A first-time candidate is challenging a two-term incumbent in the race for Mount Vernon mayor.
Sarah Nuanes, a branch manager at KeyBank in Mount Vernon, was motivated to run after hearing a number of complaints about city government, many coming from housing developers.
“I’ve heard time and time again the frustrations with city hall,” she said.
Mayor Jill Boudreau, who has been in office for eight years, said her experience and track record of leadership set her apart from her opponent.
“The role of mayor is first and foremost a city manager role,” Boudreau said. “When there’s a successful team, I’m not sure replacing the leader would do anything good for an organization.”
Nuanes said affordable housing and homelessness are the biggest issues facing the city, saying that while the city’s efforts on the issue are laudable “we need to focus on a more permanent solution.”
Mount Vernon needs to take cues from its neighbors, she said, citing the Snohomish County Diversion Center, which offers mental health or addiction treatment instead of jail.
At the same time, she said more housing needs to be built, and there should be a focus on higher-density apartment complexes that house more people more affordably while still abiding by neighborhood character.
“The only way we can do it is if we look at density,” she said. “We need to get away from the stigma of what apartment buildings look like.”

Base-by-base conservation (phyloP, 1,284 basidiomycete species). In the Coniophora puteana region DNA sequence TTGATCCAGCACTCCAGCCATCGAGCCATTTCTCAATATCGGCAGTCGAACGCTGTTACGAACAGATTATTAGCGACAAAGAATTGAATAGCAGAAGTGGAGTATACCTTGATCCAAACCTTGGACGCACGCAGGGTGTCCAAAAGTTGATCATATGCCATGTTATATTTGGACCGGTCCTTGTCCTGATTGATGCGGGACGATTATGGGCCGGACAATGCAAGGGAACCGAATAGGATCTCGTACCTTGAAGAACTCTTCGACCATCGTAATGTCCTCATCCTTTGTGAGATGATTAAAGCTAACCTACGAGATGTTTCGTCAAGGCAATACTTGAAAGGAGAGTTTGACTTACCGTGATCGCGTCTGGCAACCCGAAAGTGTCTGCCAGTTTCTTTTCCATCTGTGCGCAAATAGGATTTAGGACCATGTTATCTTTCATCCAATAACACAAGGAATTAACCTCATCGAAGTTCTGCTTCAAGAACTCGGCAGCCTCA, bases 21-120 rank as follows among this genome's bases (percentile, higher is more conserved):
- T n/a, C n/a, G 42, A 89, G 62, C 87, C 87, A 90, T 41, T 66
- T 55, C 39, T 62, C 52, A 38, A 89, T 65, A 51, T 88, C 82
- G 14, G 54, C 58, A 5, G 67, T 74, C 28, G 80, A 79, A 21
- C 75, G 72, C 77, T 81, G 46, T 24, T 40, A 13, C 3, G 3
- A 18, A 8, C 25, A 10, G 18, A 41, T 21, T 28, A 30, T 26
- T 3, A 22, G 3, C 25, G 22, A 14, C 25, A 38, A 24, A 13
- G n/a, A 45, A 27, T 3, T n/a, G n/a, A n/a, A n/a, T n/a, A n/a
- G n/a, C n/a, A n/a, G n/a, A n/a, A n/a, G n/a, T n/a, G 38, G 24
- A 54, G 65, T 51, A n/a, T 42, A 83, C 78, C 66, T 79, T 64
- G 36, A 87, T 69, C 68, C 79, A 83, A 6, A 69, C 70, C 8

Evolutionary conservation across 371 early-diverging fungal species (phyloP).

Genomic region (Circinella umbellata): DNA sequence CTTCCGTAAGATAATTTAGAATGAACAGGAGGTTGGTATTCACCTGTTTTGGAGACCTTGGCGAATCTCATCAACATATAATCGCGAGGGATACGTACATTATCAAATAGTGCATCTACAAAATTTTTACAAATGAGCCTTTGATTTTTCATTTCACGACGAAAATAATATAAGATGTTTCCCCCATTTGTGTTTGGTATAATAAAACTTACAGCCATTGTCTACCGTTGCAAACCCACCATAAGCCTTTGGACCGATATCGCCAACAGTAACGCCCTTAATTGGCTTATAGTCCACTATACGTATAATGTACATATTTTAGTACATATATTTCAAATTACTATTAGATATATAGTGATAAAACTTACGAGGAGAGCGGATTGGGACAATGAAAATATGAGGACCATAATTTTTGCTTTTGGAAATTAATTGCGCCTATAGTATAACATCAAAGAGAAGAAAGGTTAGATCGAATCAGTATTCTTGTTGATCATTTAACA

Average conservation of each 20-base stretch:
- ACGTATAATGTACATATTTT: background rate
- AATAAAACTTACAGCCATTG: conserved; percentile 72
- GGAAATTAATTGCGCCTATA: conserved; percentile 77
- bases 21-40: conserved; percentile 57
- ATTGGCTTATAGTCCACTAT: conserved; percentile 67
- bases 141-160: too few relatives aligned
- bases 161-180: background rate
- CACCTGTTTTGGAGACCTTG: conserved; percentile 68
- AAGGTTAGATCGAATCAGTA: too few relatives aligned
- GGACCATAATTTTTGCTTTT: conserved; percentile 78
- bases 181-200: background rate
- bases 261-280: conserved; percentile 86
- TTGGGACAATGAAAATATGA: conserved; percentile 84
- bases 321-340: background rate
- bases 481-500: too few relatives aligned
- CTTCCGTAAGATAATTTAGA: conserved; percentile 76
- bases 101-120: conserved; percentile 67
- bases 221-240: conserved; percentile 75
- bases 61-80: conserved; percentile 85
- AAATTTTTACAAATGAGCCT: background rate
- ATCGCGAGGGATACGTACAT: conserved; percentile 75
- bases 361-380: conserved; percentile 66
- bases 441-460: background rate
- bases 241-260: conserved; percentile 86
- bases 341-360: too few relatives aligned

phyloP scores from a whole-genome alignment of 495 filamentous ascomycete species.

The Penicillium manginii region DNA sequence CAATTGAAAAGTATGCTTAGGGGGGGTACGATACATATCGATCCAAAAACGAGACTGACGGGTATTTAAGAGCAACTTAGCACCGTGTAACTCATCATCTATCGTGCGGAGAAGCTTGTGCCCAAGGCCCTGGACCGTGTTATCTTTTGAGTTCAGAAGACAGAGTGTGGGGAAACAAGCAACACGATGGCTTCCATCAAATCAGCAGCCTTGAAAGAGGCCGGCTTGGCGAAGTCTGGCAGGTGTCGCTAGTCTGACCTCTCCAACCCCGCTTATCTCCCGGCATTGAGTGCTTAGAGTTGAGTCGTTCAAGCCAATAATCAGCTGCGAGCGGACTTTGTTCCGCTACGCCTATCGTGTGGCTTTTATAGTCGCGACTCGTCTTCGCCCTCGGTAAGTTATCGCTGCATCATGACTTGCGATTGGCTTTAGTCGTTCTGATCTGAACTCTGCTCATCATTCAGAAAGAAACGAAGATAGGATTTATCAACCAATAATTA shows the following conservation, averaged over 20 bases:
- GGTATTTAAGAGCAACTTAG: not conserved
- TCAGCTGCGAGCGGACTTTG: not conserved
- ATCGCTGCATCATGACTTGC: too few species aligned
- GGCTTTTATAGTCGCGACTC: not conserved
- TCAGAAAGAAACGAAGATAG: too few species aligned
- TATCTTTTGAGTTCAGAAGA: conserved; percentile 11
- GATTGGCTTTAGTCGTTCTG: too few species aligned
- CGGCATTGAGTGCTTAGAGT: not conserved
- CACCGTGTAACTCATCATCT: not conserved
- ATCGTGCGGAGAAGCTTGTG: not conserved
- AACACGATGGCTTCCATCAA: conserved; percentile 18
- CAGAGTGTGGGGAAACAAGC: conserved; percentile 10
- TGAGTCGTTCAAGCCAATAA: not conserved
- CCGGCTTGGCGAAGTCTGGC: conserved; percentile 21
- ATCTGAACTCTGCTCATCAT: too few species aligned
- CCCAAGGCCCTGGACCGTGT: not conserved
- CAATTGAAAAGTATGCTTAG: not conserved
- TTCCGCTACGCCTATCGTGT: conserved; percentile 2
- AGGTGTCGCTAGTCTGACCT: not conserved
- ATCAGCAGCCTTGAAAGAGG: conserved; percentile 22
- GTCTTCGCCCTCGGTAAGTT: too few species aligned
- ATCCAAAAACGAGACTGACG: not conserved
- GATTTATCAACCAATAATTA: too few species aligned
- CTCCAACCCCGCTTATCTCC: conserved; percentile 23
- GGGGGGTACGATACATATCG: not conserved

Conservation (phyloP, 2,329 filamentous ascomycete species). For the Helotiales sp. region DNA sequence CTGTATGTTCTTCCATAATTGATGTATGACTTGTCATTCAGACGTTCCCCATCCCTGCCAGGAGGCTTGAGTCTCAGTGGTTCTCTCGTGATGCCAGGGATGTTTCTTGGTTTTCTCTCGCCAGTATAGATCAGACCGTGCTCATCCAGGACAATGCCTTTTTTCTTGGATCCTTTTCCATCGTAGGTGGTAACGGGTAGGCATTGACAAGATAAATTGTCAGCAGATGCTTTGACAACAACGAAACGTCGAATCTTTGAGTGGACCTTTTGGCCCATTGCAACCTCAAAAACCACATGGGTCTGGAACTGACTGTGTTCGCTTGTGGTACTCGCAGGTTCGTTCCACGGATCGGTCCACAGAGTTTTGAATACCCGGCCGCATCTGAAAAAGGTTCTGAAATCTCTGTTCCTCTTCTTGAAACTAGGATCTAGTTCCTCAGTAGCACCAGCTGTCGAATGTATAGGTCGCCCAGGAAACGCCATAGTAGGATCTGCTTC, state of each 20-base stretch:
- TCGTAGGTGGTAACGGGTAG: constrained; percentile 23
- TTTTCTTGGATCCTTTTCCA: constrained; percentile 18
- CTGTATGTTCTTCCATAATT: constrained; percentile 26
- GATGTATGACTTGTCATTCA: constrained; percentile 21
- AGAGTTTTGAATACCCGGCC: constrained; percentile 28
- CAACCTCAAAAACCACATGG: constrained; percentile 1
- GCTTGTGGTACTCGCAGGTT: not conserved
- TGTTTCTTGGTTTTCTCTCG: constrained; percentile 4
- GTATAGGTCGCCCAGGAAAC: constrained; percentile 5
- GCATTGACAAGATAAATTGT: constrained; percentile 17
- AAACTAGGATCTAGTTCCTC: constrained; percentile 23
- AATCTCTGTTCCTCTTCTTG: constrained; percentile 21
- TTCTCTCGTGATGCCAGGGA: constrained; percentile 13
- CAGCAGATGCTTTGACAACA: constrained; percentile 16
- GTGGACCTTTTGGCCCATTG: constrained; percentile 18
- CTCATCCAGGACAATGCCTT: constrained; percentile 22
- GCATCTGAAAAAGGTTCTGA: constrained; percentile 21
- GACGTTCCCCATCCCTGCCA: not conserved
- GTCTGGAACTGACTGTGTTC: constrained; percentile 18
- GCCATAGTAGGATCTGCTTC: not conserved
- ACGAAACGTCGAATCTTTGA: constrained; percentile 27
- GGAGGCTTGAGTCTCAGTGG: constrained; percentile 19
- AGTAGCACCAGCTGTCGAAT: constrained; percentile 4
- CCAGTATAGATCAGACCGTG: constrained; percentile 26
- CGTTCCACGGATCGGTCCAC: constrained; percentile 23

Nuanes said she was glad to see city staff and the City Council consider proposed code changes that would increase the number of homes that can be built in much of the city in exchange for promoting units that are mandated as affordable.
Boudreau said Mount Vernon has been active on housing and homelessness, but lacks funding to deal with the issue.
While she’s been in office, the City Council approved a Comprehensive Plan with goals to tackle housing and homelessness, approved a plan to build a 70-unit supportive housing complex with the county, and passed ordinances allowing for churches to set up temporary homeless shelters.
With the completion of the flood wall, she said downtown is ready for improvements, and she wants to continue her work attracting development and business to the city.
Boudreau said there are opportunities here to build things such as housing and hotels — new development that the city has been planning for years.
“I’d love to be able to be around to do it right,” she said.
Some have accused Nuanes of being ineligible to run for mayor, alleging Nuanes hasn’t lived in city limits for the entire year preceding election day as is required by state law.
Nuanes said she did reside outside city limits for part of the past year, but that her campaign team spoke with staff from the Skagit County Auditor’s Office, the state Secretary of State’s Office and three attorneys, and she believes she is not in violation.
“We did our due diligence,” she said. “I would never have put my name in if we hadn’t.”
Regarding the allegation, Boudreau said she would hope prospective leaders in local government would take rules like this seriously, especially in a time that leaders in the federal government seem so dismissive of them.